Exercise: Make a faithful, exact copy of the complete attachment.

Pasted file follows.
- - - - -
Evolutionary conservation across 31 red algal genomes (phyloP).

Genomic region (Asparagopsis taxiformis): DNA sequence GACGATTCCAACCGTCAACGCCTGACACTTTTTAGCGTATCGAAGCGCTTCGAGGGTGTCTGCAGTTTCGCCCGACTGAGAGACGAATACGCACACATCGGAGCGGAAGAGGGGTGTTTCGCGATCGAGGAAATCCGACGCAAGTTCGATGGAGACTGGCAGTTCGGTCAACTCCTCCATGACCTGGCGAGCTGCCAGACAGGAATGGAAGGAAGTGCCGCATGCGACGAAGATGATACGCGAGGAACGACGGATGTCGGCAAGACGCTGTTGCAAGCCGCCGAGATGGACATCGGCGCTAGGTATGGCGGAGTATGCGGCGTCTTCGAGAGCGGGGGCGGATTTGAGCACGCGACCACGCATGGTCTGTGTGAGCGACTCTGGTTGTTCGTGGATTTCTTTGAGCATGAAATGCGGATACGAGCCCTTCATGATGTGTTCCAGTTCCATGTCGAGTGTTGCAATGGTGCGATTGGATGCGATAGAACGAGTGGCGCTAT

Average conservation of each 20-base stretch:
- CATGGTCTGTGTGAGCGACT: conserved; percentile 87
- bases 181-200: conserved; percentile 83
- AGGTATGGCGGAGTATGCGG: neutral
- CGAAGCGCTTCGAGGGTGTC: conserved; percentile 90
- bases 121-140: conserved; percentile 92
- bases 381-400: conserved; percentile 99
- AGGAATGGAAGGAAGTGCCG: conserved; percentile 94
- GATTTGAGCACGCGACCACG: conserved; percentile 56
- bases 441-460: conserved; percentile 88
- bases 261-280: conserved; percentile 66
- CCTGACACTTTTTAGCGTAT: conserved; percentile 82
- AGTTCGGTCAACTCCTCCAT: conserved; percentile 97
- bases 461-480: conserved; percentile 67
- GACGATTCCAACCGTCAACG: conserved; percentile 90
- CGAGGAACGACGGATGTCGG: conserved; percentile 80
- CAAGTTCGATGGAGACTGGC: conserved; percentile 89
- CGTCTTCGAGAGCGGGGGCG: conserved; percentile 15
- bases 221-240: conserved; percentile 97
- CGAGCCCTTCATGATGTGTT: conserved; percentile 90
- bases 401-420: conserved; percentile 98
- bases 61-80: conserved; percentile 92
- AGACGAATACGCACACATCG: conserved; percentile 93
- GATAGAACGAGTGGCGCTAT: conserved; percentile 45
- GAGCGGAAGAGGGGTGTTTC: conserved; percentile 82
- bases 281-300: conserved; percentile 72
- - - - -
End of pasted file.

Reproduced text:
Evolutionary conservation across 31 red algal genomes (phyloP).

Genomic region (Asparagopsis taxiformis): DNA sequence GACGATTCCAACCGTCAACGCCTGACACTTTTTAGCGTATCGAAGCGCTTCGAGGGTGTCTGCAGTTTCGCCCGACTGAGAGACGAATACGCACACATCGGAGCGGAAGAGGGGTGTTTCGCGATCGAGGAAATCCGACGCAAGTTCGATGGAGACTGGCAGTTCGGTCAACTCCTCCATGACCTGGCGAGCTGCCAGACAGGAATGGAAGGAAGTGCCGCATGCGACGAAGATGATACGCGAGGAACGACGGATGTCGGCAAGACGCTGTTGCAAGCCGCCGAGATGGACATCGGCGCTAGGTATGGCGGAGTATGCGGCGTCTTCGAGAGCGGGGGCGGATTTGAGCACGCGACCACGCATGGTCTGTGTGAGCGACTCTGGTTGTTCGTGGATTTCTTTGAGCATGAAATGCGGATACGAGCCCTTCATGATGTGTTCCAGTTCCATGTCGAGTGTTGCAATGGTGCGATTGGATGCGATAGAACGAGTGGCGCTAT

Average conservation of each 20-base stretch:
- CATGGTCTGTGTGAGCGACT: conserved; percentile 87
- bases 181-200: conserved; percentile 83
- AGGTATGGCGGAGTATGCGG: neutral
- CGAAGCGCTTCGAGGGTGTC: conserved; percentile 90
- bases 121-140: conserved; percentile 92
- bases 381-400: conserved; percentile 99
- AGGAATGGAAGGAAGTGCCG: conserved; percentile 94
- GATTTGAGCACGCGACCACG: conserved; percentile 56
- bases 441-460: conserved; percentile 88
- bases 261-280: conserved; percentile 66
- CCTGACACTTTTTAGCGTAT: conserved; percentile 82
- AGTTCGGTCAACTCCTCCAT: conserved; percentile 97
- bases 461-480: conserved; percentile 67
- GACGATTCCAACCGTCAACG: conserved; percentile 90
- CGAGGAACGACGGATGTCGG: conserved; percentile 80
- CAAGTTCGATGGAGACTGGC: conserved; percentile 89
- CGTCTTCGAGAGCGGGGGCG: conserved; percentile 15
- bases 221-240: conserved; percentile 97
- CGAGCCCTTCATGATGTGTT: conserved; percentile 90
- bases 401-420: conserved; percentile 98
- bases 61-80: conserved; percentile 92
- AGACGAATACGCACACATCG: conserved; percentile 93
- GATAGAACGAGTGGCGCTAT: conserved; percentile 45
- GAGCGGAAGAGGGGTGTTTC: conserved; percentile 82
- bases 281-300: conserved; percentile 72